Charles Sellers: From the Freedom Rides to the Free Speech Movement
While working on my book, I started to think about the connections between the sit-ins and the Freedom Rides with the Free Speech and anti-war movements that followed – all student-powered, often student-led, almost always at odds with if not in defiance of establishment allies. When I met Freedom Rider Charles Sellers, I met a literal connection between the Freedom Rides and the Free Speech movement.
Sellers was born in Charlotte, NC, in 1923, and arrived in Berkeley in 1958 to teach history at the university. There he was an active member of the local chapter of CORE, the Congress of Racial Equality, which was very active protesting discrimination in jobs and housing. Three years later he went to Mississippi as a Freedom Rider. Three years after that, he was an early and significant player in the Free Speech movement, which erupted on the Berkeley campus in the fall of 1964.
In this excerpt from our interview, Sellers talks about Berkeley in late ’50s and his roll in the Free Speech movement.
After I got to Berkeley in 1958 I was very active in the chapter of CORE here. It was a very small but devoted band and we raised a lot of hell. We forced all the downtown businesses to hire blacks and sued landlords and [laughs] marched and demonstrated.
There were a few graduate students from the university involved. No faculty that I can recall. Much later, when the demonstrations got to be really big, some faculty came out. The CORE people were just ordinary people from undistinguished backgrounds, in secular terms. But they were just really good people who somehow felt it in their hearts that this was the right thing. We were a devoted little band of brothers and sisters out there for a while, changing the world.
At the time Berkeley, as compared to Chapel Hill, had much the same discrimination in housing and in hiring. But the etiquette of racist supremacy wasn’t enforced so overtly as in the South. There was a black attorney on the city council.
The strange thing about Berkeley when I first came here was it was a Republican town politically. The liberal Democrats were just fighting and getting substantial representation as a minority. The one black council member was allied with these liberal Democrats and he was not too happy about having the boat rocked too much. The NAACP was more or less playing that same game. So we were creating discomfort with the local black middle class as well as the whites.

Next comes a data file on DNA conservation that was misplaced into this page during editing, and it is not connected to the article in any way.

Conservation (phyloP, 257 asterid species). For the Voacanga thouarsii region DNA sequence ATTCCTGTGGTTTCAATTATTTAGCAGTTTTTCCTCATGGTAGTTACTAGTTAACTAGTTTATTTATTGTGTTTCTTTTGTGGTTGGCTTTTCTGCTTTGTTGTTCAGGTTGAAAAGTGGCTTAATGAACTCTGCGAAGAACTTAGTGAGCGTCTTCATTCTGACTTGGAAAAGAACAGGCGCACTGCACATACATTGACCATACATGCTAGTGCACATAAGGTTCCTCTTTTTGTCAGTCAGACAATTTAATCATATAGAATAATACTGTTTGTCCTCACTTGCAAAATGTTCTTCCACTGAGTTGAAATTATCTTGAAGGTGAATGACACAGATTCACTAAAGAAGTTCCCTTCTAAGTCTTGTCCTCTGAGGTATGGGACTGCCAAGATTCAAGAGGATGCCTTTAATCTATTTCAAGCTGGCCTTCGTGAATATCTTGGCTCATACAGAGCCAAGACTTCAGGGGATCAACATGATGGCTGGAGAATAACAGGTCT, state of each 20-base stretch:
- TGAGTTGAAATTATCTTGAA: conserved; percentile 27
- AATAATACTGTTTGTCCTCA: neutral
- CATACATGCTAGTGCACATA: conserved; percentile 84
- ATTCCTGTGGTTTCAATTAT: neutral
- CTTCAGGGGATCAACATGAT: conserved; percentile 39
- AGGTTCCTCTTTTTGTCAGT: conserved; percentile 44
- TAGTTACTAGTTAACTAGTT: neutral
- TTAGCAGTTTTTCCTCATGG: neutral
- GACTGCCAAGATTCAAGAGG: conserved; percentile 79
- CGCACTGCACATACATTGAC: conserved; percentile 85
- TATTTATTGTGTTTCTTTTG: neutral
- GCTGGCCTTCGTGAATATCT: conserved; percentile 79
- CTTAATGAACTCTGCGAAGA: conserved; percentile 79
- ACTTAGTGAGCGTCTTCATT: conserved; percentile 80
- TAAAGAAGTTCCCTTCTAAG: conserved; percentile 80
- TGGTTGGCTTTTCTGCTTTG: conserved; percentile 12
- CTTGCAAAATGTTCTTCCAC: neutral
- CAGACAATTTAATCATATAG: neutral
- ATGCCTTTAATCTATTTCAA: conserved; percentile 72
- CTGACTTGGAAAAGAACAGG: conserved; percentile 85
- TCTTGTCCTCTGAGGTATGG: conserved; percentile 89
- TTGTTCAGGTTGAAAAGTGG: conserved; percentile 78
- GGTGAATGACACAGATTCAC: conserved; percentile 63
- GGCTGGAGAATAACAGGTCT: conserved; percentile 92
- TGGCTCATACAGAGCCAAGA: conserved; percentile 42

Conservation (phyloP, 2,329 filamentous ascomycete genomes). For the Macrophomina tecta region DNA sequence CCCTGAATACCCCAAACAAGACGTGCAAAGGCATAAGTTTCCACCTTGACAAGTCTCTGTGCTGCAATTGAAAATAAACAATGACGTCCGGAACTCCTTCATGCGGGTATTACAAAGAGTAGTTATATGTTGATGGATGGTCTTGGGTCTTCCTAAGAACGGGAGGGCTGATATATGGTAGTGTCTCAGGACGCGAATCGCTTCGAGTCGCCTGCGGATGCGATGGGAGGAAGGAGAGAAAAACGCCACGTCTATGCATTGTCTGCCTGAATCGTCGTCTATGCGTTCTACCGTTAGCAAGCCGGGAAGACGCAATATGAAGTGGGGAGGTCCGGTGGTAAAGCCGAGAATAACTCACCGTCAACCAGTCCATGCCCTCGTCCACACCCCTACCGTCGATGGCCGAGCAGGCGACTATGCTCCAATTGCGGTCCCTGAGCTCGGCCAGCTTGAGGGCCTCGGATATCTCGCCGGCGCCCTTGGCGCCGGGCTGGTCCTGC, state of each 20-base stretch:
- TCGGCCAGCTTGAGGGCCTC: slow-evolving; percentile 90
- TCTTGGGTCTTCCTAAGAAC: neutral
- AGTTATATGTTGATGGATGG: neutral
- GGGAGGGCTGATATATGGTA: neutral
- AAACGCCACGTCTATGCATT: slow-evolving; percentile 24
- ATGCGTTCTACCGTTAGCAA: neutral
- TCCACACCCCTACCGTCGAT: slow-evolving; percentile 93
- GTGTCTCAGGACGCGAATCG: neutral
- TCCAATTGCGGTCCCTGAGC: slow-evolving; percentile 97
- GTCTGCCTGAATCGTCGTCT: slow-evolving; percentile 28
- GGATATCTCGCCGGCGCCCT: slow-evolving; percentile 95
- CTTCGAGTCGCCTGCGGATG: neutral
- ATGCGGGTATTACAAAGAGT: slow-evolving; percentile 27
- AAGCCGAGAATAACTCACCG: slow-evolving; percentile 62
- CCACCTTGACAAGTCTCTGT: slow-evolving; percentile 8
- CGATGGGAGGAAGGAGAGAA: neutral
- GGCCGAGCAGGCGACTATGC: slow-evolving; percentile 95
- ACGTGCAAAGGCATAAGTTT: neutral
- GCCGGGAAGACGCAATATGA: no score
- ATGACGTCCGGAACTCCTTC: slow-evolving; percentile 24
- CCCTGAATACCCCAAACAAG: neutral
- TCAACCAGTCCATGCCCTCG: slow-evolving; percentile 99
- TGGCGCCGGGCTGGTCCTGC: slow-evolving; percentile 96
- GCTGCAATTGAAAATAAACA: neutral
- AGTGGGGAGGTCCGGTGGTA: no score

Berkeley was converted into a solidly, if not radically, Democratic town basically by the coincidence of the Vietnam War and the Civil Rights movement. Robert Scheer, who today writes a syndicated column, performed the most profound political transformation I’ve ever seen by running for Congress in 1966 against our liberal Democratic Congressman, who was voting for all the war appropriation bills.
Though he did not win, just by going out and debating the issues openly and passionately, he absolutely turned this community against the war overnight and paved the way for Ron Dellums’ election to Congress four years later.
We also had the student rebellion at Berkeley. In fact, the Free Speech Movement grew out of the Civil Rights movement. A member of Berkeley CORE – our little band of 20 or so – was Jack Weinberg, who put up a table on the sidewalk to solicit support for CORE and was hauled off by the Berkeley police or the campus police, actually.
The next day, Jack was back with his table right in the middle of Sproul Plaza, a police car rolled up and they grabbed him and put him in the police car. Immediately people started sitting down around the police car and getting up on top of it, and that’s how the Free Speech Movement started.
My involvement was immediate. I can’t remember the exact order of events, but very early there was just a little group of 15 people picketing in circles on the Sproul Hall steps. When I saw this on my way to lunch, I decided to take a few turns in the picket line. “What are you doing up there, Charlie?” a passing colleague called out. “What are you doing down there, Waldo?” I replied too cleverly by half.
Then at another point – this captured-police-car incident went on for several days and nights – I got up on the car and said something, as had a lot of other people. So I was right into it from the get-go.
There was a lot of faculty politics in all of this and there was a big left/right split in the faculty. I helped organize the left caucus – it was even called the Sellers Group for a time. The one thing I learned in all this is that you can’t get anything by being reasonable, they’ll end up screwing you every time. You have to be totally unreasonable.
We were trying to organize support for the free-speech causes from nervous faculty liberals, who kept telling student activists to be nice and accept the latest nice offer from the administration. Again and again, the students proved their faculty sympathizers to be naïve wimps. Because every time the students were “nice” and “reasonable” they were betrayed, co-opted, disempowered and so forth.
The students had to bring the institution to a standstill before that changed. The only successful strategy was to be uncompromising in what you were expecting and demanding.
Later I could understand the Black Power motivation. I had some regrets that whites could no longer play a part in the movement, but I also understood why it needed to be a black struggle. I think the more militant phases of that black response were, on balance, probably more helpful than hurtful. Some people wouldn’t pay attention till they got scared.